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NAIROBI, April 13 (Reuters) - Kenya's President Mwai Kibaki named political rival Raila Odinga as head of a power-sharing cabinet on Sunday, ending weeks of impasse that threatened to undermine economic recovery after a deadly post-election crisis.
"I want to thank you, my fellow Kenyans, for your tolerance and patience during this period," Kibaki said in a televised speech. "I'll do everything possible to ensure that our country Kenya is steered along the path of peace, unity and stability."
He retained Finance Minister Amos Kimunya in the new 40-member government line-up, and confirmed Odinga of the Orange Democratic Movement as prime minister.
The naming of a power-sharing cabinet is central to a deal ending the east African nation's post-election crisis. More than 1,200 people died and 300,000 were uprooted in what became the country's bloodiest episode independence in 1963.
Uhuru Kenyatta from Kibaki's coalition and Musalia Mudavadi of Odinga's party were named deputy prime ministers.
William Ruto, another senior opposition figure unpopular with many Kibaki aides, was appointed agriculture minister.
"My challenge to the new cabinet members, and to the entire national leadership at all levels, is let us put politics aside and get to work," Kibaki said.
"Let us build a new Kenya where justice is our shield and defender and where peace and liberty and plenty will be found throughout the country."
Violence exploded after Odinga accused Kibaki, Kenya's longest-serving politician, of rigging the Dec. 27 election, Kenya's closest-ever presidential poll.
The electoral fight degenerated into ethnic killings and riots that shattered Kenya's image as a stable tourism and trade hub, with one of sub-Saharan Africa's most promising economies.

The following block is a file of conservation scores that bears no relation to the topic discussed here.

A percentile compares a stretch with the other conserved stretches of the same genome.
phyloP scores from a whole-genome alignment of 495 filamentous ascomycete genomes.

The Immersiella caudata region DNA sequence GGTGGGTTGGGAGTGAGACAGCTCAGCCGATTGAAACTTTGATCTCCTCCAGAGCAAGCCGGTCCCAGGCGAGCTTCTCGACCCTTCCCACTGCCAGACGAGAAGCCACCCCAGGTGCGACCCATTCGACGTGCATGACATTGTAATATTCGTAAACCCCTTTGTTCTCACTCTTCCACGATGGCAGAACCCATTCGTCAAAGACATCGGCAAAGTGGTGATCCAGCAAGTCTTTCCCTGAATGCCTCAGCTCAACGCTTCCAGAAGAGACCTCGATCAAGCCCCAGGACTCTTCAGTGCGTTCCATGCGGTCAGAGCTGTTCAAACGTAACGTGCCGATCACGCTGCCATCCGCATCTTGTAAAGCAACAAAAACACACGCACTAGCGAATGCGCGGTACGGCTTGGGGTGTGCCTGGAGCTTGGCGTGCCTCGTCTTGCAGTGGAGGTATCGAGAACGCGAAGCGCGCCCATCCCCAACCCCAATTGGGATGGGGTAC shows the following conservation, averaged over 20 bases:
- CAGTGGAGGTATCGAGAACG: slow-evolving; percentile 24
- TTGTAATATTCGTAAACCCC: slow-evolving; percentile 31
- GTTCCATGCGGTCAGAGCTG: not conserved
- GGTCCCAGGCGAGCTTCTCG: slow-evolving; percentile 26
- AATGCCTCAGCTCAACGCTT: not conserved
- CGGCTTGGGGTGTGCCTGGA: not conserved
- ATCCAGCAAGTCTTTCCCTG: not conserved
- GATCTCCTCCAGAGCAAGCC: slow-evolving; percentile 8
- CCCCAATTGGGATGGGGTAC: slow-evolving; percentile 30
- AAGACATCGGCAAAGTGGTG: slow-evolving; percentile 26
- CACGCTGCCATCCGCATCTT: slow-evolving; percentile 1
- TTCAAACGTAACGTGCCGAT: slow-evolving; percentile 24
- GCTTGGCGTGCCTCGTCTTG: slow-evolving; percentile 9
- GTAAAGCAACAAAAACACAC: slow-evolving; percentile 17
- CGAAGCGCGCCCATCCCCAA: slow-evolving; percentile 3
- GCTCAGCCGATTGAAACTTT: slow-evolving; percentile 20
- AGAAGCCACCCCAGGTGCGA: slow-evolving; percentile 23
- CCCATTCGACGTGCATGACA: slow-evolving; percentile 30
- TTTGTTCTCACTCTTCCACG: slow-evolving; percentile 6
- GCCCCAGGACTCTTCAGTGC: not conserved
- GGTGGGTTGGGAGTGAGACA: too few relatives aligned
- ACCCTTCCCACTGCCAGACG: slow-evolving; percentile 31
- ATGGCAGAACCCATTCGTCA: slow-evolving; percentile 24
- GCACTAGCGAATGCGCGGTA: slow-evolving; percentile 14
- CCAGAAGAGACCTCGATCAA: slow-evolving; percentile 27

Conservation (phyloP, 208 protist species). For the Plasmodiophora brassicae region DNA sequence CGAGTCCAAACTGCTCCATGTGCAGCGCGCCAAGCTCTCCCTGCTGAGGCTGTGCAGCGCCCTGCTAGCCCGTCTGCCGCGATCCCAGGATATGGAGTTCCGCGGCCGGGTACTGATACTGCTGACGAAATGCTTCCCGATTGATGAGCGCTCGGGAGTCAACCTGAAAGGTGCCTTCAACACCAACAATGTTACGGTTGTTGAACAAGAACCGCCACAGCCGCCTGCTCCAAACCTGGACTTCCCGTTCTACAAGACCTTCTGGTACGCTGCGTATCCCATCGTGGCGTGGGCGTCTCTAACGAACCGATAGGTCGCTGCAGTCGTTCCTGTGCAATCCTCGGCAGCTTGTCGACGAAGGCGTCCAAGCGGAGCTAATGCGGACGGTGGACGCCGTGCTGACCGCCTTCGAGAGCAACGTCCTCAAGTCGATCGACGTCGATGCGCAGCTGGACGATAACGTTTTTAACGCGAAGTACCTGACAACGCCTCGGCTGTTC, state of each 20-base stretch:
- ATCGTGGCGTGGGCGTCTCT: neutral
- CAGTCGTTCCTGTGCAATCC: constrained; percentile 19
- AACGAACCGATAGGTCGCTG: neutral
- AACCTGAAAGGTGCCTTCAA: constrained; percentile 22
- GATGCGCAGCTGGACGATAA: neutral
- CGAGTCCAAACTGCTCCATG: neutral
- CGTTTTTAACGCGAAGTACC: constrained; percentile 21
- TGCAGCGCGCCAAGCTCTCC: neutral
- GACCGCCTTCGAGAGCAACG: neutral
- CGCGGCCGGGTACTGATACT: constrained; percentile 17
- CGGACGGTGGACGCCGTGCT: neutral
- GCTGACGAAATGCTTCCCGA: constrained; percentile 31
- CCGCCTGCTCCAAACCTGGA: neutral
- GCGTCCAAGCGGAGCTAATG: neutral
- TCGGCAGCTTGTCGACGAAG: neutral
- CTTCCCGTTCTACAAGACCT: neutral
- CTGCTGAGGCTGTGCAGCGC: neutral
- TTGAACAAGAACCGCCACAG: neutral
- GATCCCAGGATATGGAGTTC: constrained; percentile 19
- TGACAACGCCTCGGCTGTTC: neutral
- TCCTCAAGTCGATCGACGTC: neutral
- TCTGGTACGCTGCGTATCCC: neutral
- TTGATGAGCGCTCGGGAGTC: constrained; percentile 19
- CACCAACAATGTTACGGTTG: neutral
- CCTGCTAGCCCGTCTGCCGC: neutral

Kibaki, 76, and Odinga, 63, met in secret on Saturday at Sagana State Lodge, a fishing retreat 100 km (60 miles) northeast of Nairobi to end a six-week impasse.
The two leaders had agreed to appoint a cabinet on April 6, but the deal fell apart at the last minute, unsettling Kenyans and investors fearful of a return to violence.
The two men have come under local and international pressure to break the deadlock on the cabinet, part of a deal brokered in February by former U.N. Secretary-General Kofi Annan.
During the week since the first cabinet agreement fell through, Kibaki and Odinga called for calm and argued that their positions were not far apart.
Violence erupted after Odinga accused Kibaki, Kenya's longest-serving politician, of rigging his re-election in the Dec. 27 vote, Kenya's closest presidential poll.
The electoral fight degenerated into ethnic killings and riots that shattered Kenya's image as a stable tourism and trade hub, with one of sub-Saharan Africa's most promising economies. (Writing by Daniel Wallis; editing by Sami Aboudi) (For full Reuters Africa coverage and to have your say on the top issues, visit: africa.reuters.com/) (For a timeline since the election, click on [nL12856367])